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Wednesday roundup: Mahaz confirmed as new Supreme Court justice

A roundup of the day’s top stories.



Parliament on Wednesday confirmed President Ibrahim Mohamed Solih’s nomination of Drug Court Judge Mahaz Ali Zahir to the Supreme Court.

Mahaz was approved unanimously with 55 votes in favour. Some opposition lawmakers in attendance did not participate in the vote. President Solih’s Maldivian Democratic Party, which controls nearly a three-quarters majority of the 87-member house, issued a three-line whip to vote for Mahaz. 

A vacancy opened on the bench after parliament dismissed former justice Abdulla Didi.

The president sought the Judicial Service Commission’s advice to nominate the drug court judge last month, after which the watchdog vetted Mahaz and six applicants including former attorney general Dhiyana Saeed. President Solih nominated Mahaz and Dhiyana for parliamentary approval on October 17 after the JSC “highly recommended” the pair.

Dhiyana’s name was not put to a vote after Mahaz was approved. Her husband MP Abdulla Jabir boycotted the vote after heavily criticising the MDP over alleged violations of parliamentary procedures. The judiciary committee – which only considered whether the JSC had followed due process in its vetting – should have evaluated the nominees based on their academic qualifications, the businessman contended, accusing the ruling party of trying to bring the judiciary under its control.

Mahaz, who holds a masters degree in comparative law from Malaysia’s Islamic University, was among the first judges to be appointed to the newly-formed drug court in February 2012. Born on the island of Madaveli in Gaafu Dhaalu atoll, he previously worked at the Attorney General’s office as an assistant state attorney and at the Prosecutor General’s office as an assistant public prosecutor.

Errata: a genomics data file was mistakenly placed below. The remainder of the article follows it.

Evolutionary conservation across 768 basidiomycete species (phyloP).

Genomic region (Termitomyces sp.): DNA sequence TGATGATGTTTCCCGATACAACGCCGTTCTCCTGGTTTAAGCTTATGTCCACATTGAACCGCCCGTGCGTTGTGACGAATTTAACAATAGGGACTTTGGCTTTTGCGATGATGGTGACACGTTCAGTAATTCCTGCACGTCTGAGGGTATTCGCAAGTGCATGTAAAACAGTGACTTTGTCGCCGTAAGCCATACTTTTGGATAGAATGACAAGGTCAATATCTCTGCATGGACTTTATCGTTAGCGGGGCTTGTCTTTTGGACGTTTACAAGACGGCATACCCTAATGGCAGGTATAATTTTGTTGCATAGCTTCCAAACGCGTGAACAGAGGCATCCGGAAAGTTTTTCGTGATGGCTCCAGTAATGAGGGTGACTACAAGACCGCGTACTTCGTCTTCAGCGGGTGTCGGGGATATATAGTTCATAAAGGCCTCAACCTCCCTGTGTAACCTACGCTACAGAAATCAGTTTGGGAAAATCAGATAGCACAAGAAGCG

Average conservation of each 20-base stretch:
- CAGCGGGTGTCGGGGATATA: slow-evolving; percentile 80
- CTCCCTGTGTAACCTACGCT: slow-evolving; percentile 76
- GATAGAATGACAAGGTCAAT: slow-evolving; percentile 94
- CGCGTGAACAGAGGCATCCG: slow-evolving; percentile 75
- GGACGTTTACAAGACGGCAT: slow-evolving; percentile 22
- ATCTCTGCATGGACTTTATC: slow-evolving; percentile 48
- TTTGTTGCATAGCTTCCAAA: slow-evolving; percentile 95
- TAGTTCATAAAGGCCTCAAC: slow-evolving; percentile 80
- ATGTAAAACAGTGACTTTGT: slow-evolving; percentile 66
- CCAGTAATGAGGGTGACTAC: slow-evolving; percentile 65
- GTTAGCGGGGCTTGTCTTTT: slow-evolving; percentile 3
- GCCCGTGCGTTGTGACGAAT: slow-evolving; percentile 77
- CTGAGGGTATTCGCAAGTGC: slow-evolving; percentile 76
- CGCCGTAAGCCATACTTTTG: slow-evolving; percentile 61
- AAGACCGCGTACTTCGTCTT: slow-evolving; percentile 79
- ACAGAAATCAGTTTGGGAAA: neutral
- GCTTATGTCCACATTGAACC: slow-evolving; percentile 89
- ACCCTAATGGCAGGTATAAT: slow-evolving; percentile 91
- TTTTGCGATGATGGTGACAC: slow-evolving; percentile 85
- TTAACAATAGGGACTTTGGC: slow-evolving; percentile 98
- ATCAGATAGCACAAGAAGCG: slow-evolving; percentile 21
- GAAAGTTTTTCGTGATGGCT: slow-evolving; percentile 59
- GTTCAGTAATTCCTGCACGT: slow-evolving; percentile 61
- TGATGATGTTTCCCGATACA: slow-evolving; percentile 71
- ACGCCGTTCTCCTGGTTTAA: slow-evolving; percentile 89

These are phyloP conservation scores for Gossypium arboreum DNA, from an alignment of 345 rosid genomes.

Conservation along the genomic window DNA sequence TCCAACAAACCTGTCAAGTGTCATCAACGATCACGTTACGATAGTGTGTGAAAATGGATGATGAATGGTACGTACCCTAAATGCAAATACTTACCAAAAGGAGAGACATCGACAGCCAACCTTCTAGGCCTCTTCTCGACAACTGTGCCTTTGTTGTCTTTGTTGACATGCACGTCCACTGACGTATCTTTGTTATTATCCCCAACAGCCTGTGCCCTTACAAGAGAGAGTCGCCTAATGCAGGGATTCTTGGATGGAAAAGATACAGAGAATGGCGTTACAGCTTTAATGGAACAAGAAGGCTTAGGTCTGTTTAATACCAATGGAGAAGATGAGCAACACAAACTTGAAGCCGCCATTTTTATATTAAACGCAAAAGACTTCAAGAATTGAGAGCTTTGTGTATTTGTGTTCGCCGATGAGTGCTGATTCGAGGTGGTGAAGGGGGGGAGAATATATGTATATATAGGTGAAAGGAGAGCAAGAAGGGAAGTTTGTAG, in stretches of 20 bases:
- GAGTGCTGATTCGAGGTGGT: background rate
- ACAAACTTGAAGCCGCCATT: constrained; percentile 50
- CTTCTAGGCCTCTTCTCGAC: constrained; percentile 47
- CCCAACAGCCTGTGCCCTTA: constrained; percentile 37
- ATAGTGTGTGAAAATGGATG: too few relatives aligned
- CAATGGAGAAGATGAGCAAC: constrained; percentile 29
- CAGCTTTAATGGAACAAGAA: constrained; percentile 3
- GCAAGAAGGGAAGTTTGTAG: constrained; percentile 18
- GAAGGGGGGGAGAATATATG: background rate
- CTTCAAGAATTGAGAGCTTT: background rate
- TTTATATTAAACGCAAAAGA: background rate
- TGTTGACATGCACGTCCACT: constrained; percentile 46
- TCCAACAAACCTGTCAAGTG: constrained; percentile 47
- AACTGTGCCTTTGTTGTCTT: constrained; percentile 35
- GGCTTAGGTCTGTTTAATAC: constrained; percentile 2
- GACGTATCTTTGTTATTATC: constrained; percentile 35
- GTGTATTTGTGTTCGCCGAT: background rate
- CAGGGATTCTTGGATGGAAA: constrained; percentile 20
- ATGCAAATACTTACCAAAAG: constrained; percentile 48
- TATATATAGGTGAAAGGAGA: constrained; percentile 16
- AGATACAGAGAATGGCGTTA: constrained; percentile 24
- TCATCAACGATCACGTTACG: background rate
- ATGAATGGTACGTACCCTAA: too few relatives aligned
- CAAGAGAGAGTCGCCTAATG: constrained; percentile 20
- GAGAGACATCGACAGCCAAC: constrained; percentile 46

Mahaz has also published books and written numerous articles for the Maldives Law Review. In October 2015, the judicial watchdog reprimanded him over a blogpost that was deemed to have been critical of a Supreme Court ruling. But the judge vowed to continue writing academic articles on contentious legal issues.

JSC rejects ex-VP Jameel as judge’s lawyer

Photo from PSM

An investigation committee of the Judicial Service Commission on Wednesday refused to accept former vice president Dr Mohamed Jameel Ahmed as Supreme Court Justice Adam Mohamed Abdulla’s defence lawyer.

The judicial watchdog is conducting an ethics probe against three justices in light of a report that flagged 17 instances where the Supreme Court violated the constitution or usurped powers of the executive, parliament and independent bodies.

The committee rejected the lawyer on the grounds that a case filed by Jameel challenging his impeachment in July 2015 was before a Supreme Court bench that includes his client. Justice Adam Mohamed shared a copy of a letter in which he had asked to be recused from Jameel’s case but the JSC noted that constitutional cases are heard by the full bench.

The committee rescheduled the hearing for 12:30pm on Thursday after granting time to appoint different counsel. The proceedings were broadcast live at the request of the defendant.